Utilizing forest harvest residue is an issue of growing urgency in the British Columbia forest industry, In B.C., forest residues at roadside have traditionally been burned to mitigate fire hazard or, occasionally, they have been left to rot. With an increasing demand for energy and concern over climate change and air quality, burning may no longer be the most desirable practice for dealing with residues. Further, there is an increasing demand for harvest residues by both primary and secondary users to fuel the growing bioeconomy in B.C.
The Bulkley TSA biomass inventory was based on 50-year harvest and road network plans for Crown land provided by the BC Ministry of Forests, Lands and Natural Resource Operations (FLNRO). The biomass yield per hectare predicted for the Bulkley TSA is 25.2 oven-dried tonnes per hectare (odt/ha) from harvest residues. Over the next 50 years a total of 3.48 million odt of available biomass are predicted to be generated by harvest in the Bulkley TSA, or approximately 70,000 odt/yr. Of this, approximately 231,000 odt in total, or 4,600 odt/yr, is expected to be available at the economic price of $60 per oven-dried tonne.
La première ligne de défense contre les blessures à la tête commence par le port du casque protecteur. Par conséquent, il est important de choisir le casque qui convient le mieux au type de tâches effectuées, qu’il soit bien ajusté et qu’il soit confortable, afin d’offrir la meilleure protection. Une comparaison a été effectuée relativement aux caractéristiques et à l’efficacité de divers casques de protection utilisés par les abatteurs.
Timber harvest companies are looking for cost-effective methods for harvesting low value fibre. FPInnovations conducted a multi-faceted research project in the Nazko region to compare several operational aspects of two harvest methods: cut-to-length and conventional.
As part of this research project, FPInnovations’ wildfire group measured and assessed the harvest residue resulting from both harvest methods. With this information, we were able to evaluate potential fire behaviour in each of the harvest areas.
Alberta Agriculture and Forestry asked FPInnovations to evaluate the patented Trident Pump System developed by Younkers Wielding for the system's suitability for wildfire operations. This report summarizes the author's observations and thoughts.
The goal of the project was to develop a new wildland fire sprinkler capable of stream-height adjustment. A Fire Cobra prototype was built base on a design from a team of University of Alberta Mechanical Engineering students. Through field tests, the prototype was inferior and would require additional modifications to become functional.
A modified rainbird sprinkler was tested and it produced 8 m semi-vertical stream. The conclusions reached from the testing included that is possible to use an attachment kit to modify an existing kit sprinkler and farther engineering would be required to provide for a more streamlined kit design capable of sustaining the desired pressure ranges.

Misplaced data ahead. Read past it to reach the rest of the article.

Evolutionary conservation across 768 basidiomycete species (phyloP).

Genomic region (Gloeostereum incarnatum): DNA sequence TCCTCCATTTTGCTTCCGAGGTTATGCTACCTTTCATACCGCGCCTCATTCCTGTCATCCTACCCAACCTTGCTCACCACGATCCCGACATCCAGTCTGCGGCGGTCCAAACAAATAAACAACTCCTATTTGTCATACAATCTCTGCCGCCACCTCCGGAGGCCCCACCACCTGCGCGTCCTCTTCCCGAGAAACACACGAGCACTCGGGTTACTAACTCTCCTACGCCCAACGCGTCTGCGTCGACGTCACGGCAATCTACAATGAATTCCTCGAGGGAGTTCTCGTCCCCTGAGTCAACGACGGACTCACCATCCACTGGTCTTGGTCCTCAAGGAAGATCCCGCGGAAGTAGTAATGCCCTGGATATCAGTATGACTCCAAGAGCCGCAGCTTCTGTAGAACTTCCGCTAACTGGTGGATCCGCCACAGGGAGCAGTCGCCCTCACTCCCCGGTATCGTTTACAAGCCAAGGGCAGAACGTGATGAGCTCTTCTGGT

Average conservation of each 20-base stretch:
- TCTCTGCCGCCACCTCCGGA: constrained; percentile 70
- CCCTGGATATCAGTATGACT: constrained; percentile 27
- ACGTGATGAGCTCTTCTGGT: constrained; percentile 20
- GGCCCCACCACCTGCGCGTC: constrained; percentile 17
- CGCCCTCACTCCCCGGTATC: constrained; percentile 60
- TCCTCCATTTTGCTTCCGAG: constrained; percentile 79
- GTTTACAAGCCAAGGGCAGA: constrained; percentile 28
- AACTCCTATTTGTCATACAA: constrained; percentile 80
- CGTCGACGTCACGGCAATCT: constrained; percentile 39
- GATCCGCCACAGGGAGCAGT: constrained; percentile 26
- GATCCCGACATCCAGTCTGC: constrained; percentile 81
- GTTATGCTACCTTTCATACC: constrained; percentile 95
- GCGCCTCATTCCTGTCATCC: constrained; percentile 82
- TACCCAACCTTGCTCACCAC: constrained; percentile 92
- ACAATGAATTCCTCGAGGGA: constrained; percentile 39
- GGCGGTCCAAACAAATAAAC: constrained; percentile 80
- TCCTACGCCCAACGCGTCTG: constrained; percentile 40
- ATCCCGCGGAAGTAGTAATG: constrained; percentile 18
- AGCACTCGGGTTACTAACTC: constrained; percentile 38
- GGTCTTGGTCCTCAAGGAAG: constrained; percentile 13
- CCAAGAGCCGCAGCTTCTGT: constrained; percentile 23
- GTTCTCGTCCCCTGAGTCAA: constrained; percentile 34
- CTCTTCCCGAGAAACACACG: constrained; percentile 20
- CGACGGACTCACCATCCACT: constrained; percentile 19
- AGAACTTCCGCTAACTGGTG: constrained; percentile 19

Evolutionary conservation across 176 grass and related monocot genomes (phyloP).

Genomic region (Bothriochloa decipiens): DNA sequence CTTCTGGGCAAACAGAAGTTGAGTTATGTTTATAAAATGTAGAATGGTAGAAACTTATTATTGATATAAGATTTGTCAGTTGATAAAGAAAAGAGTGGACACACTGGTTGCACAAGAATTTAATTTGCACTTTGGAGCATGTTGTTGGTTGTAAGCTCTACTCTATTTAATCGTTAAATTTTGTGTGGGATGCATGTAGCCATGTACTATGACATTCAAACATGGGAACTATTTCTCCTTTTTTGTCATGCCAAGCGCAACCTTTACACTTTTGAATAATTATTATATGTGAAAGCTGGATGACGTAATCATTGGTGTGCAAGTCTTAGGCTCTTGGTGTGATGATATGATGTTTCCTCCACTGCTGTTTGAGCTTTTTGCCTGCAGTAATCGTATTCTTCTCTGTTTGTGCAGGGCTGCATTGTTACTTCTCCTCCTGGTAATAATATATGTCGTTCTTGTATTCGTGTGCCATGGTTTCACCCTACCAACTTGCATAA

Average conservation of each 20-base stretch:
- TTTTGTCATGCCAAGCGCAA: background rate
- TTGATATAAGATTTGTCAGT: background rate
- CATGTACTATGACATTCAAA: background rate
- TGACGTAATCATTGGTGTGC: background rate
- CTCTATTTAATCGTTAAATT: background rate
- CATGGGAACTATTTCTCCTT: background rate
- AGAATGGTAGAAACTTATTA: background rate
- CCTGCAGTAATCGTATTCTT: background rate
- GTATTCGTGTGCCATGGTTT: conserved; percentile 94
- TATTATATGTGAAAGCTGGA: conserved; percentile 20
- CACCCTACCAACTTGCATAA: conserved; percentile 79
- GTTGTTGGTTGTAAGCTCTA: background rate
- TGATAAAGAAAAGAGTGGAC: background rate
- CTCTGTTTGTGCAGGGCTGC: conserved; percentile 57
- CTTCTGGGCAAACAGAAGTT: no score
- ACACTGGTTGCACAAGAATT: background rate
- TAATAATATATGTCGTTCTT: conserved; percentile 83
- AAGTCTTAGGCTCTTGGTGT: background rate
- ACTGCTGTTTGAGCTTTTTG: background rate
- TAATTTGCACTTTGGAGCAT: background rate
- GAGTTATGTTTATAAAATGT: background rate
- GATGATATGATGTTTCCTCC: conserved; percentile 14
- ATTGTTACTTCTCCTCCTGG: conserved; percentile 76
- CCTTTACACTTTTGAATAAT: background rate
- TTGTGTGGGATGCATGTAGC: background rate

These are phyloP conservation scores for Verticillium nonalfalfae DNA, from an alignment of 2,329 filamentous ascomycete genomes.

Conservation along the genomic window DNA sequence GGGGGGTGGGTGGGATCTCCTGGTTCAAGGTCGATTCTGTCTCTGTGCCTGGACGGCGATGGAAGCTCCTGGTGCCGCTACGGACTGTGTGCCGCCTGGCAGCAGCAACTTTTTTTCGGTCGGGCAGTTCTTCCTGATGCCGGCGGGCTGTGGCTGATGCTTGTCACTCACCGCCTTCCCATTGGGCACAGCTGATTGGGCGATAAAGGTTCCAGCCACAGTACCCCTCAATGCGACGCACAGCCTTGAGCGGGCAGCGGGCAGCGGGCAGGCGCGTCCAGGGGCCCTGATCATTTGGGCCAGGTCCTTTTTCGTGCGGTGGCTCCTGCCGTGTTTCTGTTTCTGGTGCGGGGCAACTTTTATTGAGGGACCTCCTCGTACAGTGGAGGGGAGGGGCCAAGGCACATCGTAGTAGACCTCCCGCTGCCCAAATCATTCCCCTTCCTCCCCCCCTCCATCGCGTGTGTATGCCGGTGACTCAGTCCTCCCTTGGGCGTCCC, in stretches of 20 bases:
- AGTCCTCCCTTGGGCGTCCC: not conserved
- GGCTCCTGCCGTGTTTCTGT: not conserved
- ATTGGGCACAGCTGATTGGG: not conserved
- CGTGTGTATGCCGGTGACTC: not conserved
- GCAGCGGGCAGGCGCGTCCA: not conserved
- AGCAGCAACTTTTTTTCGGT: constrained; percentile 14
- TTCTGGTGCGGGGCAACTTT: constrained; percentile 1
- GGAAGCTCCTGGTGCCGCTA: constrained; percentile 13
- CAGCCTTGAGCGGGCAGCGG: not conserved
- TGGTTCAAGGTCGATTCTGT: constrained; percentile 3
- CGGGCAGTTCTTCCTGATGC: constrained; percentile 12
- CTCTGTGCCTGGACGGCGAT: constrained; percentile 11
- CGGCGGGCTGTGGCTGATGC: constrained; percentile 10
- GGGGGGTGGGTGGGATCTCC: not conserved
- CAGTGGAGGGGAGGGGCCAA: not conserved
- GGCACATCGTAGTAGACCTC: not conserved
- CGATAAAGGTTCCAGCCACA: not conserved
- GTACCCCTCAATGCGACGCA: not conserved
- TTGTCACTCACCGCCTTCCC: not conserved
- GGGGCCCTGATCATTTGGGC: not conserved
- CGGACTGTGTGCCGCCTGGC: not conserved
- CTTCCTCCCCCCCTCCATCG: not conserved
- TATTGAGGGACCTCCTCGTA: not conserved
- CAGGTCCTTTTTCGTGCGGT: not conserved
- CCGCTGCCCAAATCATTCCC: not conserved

Over the course of the project a new industrial sprinkler called the FireBozz was identified in the market place. The legs of FireBozz can be adjusted to change the stream angle height.
Wearable sensors have gained popularity in many industries because they offer a wide range of opportunities for efficiency gains. In reforestation operations, one such way that wearable sensors could improve efficiency is by enabling the creation of detailed maps that show the locations of individual planted seedlings. A planting map with such level of details would benefit foresters, planting supervisors and tree planters by helping them quickly identify missed (unplanted) areas, tree-stashing issues or spacing issues and by providing comprehensive maps of stocking density.
Forest fuels engineering is one of the primary wildfire mitigation strategies advocated by FireSmart™ Canada (Partners in Protection, 2003) and applied by partnering wildfire management agencies and industry operators. Over the past two decades, mechanical forest fuel treatments (including mulching) have been extensively applied in and around communities in the wildland-urban interface to mitigate the risk of wildfire. Fuel managers and fire operations managers would like to better understand how manual and mechanical fuel treatments modify fire behaviour.
Fuel treatment efficacy has been evaluated through post-wildfire case studies (Mooney, 2014; Pritchard et al., 2011), fire behaviour modelling (Fernandes, 2009; Stephens et al., 2009) and subjective expert opinion based approaches (Hayes et al., 2008). The use of experimental fire to evaluate the effectiveness of fuel treatments is limited.
After the advent of mechanization, electrification and robotization, a fourth industrial revolution is upon us: the digital revolution or Industry 4.0. This will be based on the smart factory characterized by an interconnection of machines and systems within production sites, but also between them and the outside world (customers, partners, other production sites)1.
This revolution integrates recent technological developments such as remote machine operation, artificial intelligence, real-time communication, augmented reality, automation, etc.
Après la venue de la mécanisation, de l’électrification et de la robotisation, une quatrième révolution industrielle est à nos portes : la révolution numérique ou l’industrie 4.0. Celle-ci sera fondée sur l’usine intelligente caractérisée par une interconnexion des machines et des systèmes au sein des sites de production, mais aussi entre eux et l’extérieur (clients, partenaires, autres sites de production)1.
Cette révolution intègre les récents développements technologiques tels que le fonctionnement des machines à distance, l’intelligence artificielle, la communication en temps réel, la réalité augmentée, l’automatisation, etc.